Pointillist painter and political activist Maximilien Luce began his artistic life as a wood carver and engraver. He was born to working class parents in Paris and worked as a commercial engraver, traveling to England before serving in the military in 1879.
It was after this time that Luce would return to Paris and become a familiar face in the cafes and where he would meet influential artists such as Pissarro, Seurat and Signac, all of whom would serve as founding members of the Neo Impressionist movement. His friendship with Seurat allowed the influence of pointillism to appear in some of his works, while Pissarro's interest in the Divisionist technique would also impress Luce.
In 1887 Luce and his peers were exhibiting at the Salon des Independants and founded the l'Ecole des Neo Impressionistes.
Additionally, Luce and Pissarro would share political sensibilities and befriend Anarchist writers of the day. His beliefs would frequently appear in some of his work, which emphasized scenes of everyday life in the working classes rather than the comfortable middle class of the era.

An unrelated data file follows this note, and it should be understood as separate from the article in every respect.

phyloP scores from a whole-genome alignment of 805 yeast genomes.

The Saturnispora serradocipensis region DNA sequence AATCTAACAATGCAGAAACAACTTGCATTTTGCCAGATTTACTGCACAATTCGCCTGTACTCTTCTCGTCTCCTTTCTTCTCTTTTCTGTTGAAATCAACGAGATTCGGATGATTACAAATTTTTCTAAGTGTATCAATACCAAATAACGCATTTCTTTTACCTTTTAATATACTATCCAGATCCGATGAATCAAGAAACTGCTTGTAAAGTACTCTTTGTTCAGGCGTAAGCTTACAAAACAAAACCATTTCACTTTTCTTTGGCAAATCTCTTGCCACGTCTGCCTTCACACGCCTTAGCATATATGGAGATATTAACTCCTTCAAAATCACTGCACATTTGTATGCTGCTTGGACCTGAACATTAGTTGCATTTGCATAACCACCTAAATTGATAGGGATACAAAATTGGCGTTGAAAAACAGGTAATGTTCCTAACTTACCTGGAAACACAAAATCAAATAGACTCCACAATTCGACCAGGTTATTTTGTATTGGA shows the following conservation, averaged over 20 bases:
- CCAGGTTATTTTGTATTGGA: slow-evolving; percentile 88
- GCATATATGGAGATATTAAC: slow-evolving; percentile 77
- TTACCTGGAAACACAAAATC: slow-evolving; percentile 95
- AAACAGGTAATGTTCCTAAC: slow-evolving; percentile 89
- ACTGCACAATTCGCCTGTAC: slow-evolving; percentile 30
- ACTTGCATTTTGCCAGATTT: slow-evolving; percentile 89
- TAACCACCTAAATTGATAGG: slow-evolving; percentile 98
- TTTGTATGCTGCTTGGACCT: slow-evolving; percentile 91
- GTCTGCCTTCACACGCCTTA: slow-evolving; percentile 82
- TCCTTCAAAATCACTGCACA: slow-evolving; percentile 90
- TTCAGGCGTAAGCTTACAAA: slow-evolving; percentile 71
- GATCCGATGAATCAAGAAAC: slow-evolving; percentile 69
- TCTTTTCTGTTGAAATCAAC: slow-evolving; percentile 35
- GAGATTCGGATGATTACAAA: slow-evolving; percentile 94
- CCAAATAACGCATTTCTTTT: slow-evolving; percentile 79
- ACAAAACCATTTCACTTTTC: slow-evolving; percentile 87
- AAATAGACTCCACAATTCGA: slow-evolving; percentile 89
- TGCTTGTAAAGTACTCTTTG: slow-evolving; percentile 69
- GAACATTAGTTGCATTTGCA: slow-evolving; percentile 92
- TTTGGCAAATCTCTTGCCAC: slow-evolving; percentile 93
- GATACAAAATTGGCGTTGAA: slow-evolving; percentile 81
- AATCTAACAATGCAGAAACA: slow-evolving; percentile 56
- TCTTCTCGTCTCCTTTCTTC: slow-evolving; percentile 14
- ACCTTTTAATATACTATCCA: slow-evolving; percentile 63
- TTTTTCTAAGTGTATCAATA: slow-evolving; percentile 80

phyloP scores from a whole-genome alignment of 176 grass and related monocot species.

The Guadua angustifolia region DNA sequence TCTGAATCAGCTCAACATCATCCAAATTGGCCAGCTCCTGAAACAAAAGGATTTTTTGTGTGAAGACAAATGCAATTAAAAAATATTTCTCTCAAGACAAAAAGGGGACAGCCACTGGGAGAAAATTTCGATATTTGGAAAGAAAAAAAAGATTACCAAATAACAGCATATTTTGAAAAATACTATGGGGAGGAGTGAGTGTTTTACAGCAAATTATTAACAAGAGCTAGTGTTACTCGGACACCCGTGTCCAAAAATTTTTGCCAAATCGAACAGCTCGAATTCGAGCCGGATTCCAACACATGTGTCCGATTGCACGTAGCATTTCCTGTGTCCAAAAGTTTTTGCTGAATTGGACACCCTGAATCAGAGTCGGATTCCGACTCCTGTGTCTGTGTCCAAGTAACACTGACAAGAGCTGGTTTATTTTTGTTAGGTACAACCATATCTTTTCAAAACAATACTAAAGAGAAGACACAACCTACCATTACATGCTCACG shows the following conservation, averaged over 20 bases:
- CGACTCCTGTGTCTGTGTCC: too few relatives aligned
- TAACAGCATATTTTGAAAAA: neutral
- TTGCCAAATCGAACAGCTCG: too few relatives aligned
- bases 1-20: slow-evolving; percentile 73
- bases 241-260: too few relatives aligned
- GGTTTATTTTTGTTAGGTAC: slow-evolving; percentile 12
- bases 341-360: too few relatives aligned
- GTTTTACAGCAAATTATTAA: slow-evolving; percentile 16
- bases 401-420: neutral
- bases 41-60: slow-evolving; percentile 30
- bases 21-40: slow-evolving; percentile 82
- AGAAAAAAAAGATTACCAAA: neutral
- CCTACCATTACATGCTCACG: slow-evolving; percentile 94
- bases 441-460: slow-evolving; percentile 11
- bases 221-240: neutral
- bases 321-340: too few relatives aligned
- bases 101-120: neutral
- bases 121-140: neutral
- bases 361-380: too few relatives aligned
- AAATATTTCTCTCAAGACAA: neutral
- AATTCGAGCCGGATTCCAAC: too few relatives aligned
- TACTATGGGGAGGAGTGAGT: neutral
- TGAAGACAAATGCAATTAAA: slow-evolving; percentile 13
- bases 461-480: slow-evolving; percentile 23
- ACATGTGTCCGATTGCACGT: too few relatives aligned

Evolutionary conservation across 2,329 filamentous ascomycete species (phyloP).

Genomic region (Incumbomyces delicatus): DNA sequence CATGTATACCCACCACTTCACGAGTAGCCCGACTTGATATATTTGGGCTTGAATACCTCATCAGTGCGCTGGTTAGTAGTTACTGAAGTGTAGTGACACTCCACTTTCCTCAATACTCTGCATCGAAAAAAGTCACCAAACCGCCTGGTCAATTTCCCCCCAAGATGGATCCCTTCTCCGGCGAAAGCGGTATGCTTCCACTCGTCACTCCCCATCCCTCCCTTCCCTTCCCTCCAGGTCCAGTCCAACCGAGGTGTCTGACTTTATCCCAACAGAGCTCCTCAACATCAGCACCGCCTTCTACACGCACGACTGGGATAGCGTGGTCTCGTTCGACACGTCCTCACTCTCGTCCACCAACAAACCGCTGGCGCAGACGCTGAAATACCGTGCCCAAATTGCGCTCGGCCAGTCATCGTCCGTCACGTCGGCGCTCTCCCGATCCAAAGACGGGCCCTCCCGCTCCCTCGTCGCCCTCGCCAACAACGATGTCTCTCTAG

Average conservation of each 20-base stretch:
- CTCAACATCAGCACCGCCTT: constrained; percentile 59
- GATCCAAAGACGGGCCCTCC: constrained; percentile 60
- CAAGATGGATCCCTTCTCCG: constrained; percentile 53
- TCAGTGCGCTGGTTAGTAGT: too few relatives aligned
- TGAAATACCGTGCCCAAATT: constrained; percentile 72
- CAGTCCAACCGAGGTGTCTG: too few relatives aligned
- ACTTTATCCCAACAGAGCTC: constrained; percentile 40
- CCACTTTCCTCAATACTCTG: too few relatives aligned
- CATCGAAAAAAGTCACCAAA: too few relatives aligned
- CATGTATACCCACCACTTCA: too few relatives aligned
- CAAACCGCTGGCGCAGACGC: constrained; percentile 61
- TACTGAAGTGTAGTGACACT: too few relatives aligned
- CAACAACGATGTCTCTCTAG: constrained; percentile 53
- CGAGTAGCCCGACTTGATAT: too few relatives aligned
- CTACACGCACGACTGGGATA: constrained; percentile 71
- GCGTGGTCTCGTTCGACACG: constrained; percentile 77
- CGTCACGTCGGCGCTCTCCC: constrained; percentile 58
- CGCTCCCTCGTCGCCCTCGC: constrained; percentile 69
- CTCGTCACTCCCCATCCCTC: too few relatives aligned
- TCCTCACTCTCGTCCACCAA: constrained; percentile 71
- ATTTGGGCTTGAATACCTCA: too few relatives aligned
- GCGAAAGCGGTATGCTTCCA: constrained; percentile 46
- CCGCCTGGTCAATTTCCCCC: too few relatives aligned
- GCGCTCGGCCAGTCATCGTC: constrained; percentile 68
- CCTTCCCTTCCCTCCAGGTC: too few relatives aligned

By 1900 however Luce had tired of the Pointillism techniques and returned to many of his earlier Impressionist techniques. He also found inspiration in the emerging Fauvist school, which relied on less traditional color palettes and strong brush work all intended to evoke an emotional response.
He remained in the heavily artistic neighborhood of Montmartre until 1904, after which he transitioned between Auteuil and Paris, where he continued to paint street scenes and capture life of the factory workers and seafarers. After World War I he would also create scenes depicting the returning soldiers.
In the 1930s he served as president of the Societe des Artistes Independants and continued his political activity by resigning from the post in protest of anti-Jewish policies.
His work is contained in the collections of many major museums including the National Gallery of Oslo, the Phoenix Art Museum and the Museum D'Orsay in Paris.